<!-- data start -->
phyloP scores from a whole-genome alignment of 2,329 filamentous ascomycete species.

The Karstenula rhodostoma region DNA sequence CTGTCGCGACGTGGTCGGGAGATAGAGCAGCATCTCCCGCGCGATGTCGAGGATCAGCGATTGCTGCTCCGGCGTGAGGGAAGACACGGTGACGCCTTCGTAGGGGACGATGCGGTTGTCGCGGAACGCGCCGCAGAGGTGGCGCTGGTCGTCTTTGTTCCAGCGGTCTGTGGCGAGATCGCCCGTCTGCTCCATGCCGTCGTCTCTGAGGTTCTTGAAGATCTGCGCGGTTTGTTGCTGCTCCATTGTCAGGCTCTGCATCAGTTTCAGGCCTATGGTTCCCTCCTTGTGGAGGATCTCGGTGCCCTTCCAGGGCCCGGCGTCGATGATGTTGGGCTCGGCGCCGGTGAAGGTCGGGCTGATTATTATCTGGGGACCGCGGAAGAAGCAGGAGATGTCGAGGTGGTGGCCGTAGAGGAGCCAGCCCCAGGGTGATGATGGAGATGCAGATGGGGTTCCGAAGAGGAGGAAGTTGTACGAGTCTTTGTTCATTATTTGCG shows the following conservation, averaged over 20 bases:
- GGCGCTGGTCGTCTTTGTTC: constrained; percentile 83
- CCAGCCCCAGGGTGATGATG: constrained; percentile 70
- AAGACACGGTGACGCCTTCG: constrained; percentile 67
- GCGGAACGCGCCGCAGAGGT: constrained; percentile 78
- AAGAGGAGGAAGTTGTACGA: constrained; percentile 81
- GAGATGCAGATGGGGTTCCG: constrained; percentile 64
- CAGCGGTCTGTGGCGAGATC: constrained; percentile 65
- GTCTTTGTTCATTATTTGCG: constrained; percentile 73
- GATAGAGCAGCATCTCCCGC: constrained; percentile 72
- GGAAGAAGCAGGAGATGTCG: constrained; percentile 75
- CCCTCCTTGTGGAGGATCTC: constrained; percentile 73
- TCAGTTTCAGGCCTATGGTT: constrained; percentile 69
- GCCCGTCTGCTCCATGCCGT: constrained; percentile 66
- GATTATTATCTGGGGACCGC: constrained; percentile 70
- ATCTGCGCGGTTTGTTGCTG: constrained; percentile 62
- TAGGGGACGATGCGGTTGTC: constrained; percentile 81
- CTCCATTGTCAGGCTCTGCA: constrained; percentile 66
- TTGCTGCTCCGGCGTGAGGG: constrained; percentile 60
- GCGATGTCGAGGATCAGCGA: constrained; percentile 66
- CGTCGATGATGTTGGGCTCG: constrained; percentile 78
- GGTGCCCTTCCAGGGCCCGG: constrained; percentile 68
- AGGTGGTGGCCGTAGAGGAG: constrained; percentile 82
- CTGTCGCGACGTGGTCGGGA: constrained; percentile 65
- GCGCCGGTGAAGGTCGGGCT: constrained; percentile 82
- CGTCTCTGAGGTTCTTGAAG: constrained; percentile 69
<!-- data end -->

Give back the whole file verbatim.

phyloP scores from a whole-genome alignment of 2,329 filamentous ascomycete species.

The Karstenula rhodostoma region DNA sequence CTGTCGCGACGTGGTCGGGAGATAGAGCAGCATCTCCCGCGCGATGTCGAGGATCAGCGATTGCTGCTCCGGCGTGAGGGAAGACACGGTGACGCCTTCGTAGGGGACGATGCGGTTGTCGCGGAACGCGCCGCAGAGGTGGCGCTGGTCGTCTTTGTTCCAGCGGTCTGTGGCGAGATCGCCCGTCTGCTCCATGCCGTCGTCTCTGAGGTTCTTGAAGATCTGCGCGGTTTGTTGCTGCTCCATTGTCAGGCTCTGCATCAGTTTCAGGCCTATGGTTCCCTCCTTGTGGAGGATCTCGGTGCCCTTCCAGGGCCCGGCGTCGATGATGTTGGGCTCGGCGCCGGTGAAGGTCGGGCTGATTATTATCTGGGGACCGCGGAAGAAGCAGGAGATGTCGAGGTGGTGGCCGTAGAGGAGCCAGCCCCAGGGTGATGATGGAGATGCAGATGGGGTTCCGAAGAGGAGGAAGTTGTACGAGTCTTTGTTCATTATTTGCG shows the following conservation, averaged over 20 bases:
- GGCGCTGGTCGTCTTTGTTC: constrained; percentile 83
- CCAGCCCCAGGGTGATGATG: constrained; percentile 70
- AAGACACGGTGACGCCTTCG: constrained; percentile 67
- GCGGAACGCGCCGCAGAGGT: constrained; percentile 78
- AAGAGGAGGAAGTTGTACGA: constrained; percentile 81
- GAGATGCAGATGGGGTTCCG: constrained; percentile 64
- CAGCGGTCTGTGGCGAGATC: constrained; percentile 65
- GTCTTTGTTCATTATTTGCG: constrained; percentile 73
- GATAGAGCAGCATCTCCCGC: constrained; percentile 72
- GGAAGAAGCAGGAGATGTCG: constrained; percentile 75
- CCCTCCTTGTGGAGGATCTC: constrained; percentile 73
- TCAGTTTCAGGCCTATGGTT: constrained; percentile 69
- GCCCGTCTGCTCCATGCCGT: constrained; percentile 66
- GATTATTATCTGGGGACCGC: constrained; percentile 70
- ATCTGCGCGGTTTGTTGCTG: constrained; percentile 62
- TAGGGGACGATGCGGTTGTC: constrained; percentile 81
- CTCCATTGTCAGGCTCTGCA: constrained; percentile 66
- TTGCTGCTCCGGCGTGAGGG: constrained; percentile 60
- GCGATGTCGAGGATCAGCGA: constrained; percentile 66
- CGTCGATGATGTTGGGCTCG: constrained; percentile 78
- GGTGCCCTTCCAGGGCCCGG: constrained; percentile 68
- AGGTGGTGGCCGTAGAGGAG: constrained; percentile 82
- CTGTCGCGACGTGGTCGGGA: constrained; percentile 65
- GCGCCGGTGAAGGTCGGGCT: constrained; percentile 82
- CGTCTCTGAGGTTCTTGAAG: constrained; percentile 69